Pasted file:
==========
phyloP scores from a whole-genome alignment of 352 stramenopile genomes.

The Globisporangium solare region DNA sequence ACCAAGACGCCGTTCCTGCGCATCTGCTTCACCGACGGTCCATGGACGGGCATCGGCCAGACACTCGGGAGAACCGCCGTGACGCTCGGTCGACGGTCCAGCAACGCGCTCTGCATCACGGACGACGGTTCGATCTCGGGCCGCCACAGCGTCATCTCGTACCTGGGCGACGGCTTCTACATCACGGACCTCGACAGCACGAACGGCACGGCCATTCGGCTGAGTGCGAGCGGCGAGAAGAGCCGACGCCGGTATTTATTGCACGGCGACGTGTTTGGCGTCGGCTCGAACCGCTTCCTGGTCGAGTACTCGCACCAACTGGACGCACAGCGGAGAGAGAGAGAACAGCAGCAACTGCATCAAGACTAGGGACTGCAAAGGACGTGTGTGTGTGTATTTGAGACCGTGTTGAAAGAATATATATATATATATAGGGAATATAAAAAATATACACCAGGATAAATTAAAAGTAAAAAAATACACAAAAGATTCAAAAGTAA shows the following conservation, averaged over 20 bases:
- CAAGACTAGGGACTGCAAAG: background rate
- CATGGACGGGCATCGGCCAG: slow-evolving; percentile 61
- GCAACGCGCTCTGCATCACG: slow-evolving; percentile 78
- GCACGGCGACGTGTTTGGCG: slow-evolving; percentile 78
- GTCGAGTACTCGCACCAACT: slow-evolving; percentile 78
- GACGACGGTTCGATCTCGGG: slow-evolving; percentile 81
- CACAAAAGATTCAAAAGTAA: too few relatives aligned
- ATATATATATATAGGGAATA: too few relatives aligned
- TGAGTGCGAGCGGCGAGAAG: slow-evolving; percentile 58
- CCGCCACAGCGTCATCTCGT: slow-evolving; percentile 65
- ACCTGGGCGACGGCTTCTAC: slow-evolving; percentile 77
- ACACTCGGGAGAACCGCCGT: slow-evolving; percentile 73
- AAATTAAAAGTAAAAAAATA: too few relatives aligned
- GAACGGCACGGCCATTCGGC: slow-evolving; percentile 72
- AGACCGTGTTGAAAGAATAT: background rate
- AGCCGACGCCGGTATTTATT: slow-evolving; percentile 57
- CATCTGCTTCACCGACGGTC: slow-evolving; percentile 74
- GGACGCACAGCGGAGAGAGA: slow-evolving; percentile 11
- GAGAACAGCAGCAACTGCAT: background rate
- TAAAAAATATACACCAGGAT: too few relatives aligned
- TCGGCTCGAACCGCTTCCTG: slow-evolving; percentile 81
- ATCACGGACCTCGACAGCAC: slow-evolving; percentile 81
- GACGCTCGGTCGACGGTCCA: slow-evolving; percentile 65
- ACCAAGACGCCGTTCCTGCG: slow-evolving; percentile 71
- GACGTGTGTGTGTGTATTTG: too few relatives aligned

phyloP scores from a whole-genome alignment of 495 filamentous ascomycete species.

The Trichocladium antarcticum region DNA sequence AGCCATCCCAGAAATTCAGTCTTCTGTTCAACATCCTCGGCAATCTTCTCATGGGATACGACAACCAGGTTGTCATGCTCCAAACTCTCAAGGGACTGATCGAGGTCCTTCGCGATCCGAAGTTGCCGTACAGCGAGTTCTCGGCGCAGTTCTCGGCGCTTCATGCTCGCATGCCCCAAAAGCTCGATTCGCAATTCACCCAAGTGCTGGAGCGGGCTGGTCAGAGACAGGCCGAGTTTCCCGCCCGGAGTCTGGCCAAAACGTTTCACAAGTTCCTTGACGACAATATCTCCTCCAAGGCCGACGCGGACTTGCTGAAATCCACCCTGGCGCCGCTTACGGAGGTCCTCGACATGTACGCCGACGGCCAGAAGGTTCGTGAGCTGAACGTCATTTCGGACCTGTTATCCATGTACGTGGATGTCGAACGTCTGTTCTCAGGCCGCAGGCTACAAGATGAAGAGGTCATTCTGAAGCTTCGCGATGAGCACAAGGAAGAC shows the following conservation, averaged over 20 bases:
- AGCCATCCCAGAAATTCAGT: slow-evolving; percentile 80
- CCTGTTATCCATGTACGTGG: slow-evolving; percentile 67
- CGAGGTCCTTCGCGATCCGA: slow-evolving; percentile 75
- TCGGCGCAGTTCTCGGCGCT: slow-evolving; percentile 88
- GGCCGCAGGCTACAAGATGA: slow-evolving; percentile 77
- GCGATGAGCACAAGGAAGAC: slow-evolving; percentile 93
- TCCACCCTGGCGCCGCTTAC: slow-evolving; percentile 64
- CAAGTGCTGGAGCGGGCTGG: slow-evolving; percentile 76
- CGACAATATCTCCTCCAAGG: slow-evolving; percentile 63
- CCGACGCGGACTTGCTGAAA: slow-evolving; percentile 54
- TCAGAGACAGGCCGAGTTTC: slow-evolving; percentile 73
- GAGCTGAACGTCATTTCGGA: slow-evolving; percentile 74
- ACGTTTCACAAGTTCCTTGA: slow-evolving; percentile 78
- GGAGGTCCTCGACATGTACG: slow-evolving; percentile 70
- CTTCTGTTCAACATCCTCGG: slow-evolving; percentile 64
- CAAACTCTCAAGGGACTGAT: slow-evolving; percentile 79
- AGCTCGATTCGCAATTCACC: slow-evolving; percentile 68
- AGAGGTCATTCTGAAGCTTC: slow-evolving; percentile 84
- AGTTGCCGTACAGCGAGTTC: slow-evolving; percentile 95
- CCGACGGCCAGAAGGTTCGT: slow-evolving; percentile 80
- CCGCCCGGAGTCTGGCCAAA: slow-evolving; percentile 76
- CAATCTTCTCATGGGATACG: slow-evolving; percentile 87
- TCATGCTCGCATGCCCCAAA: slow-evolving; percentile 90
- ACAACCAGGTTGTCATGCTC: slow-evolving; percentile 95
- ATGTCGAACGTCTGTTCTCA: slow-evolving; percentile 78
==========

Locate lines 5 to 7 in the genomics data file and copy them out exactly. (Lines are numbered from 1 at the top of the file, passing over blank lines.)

- GCAACGCGCTCTGCATCACG: slow-evolving; percentile 78
- GCACGGCGACGTGTTTGGCG: slow-evolving; percentile 78
- GTCGAGTACTCGCACCAACT: slow-evolving; percentile 78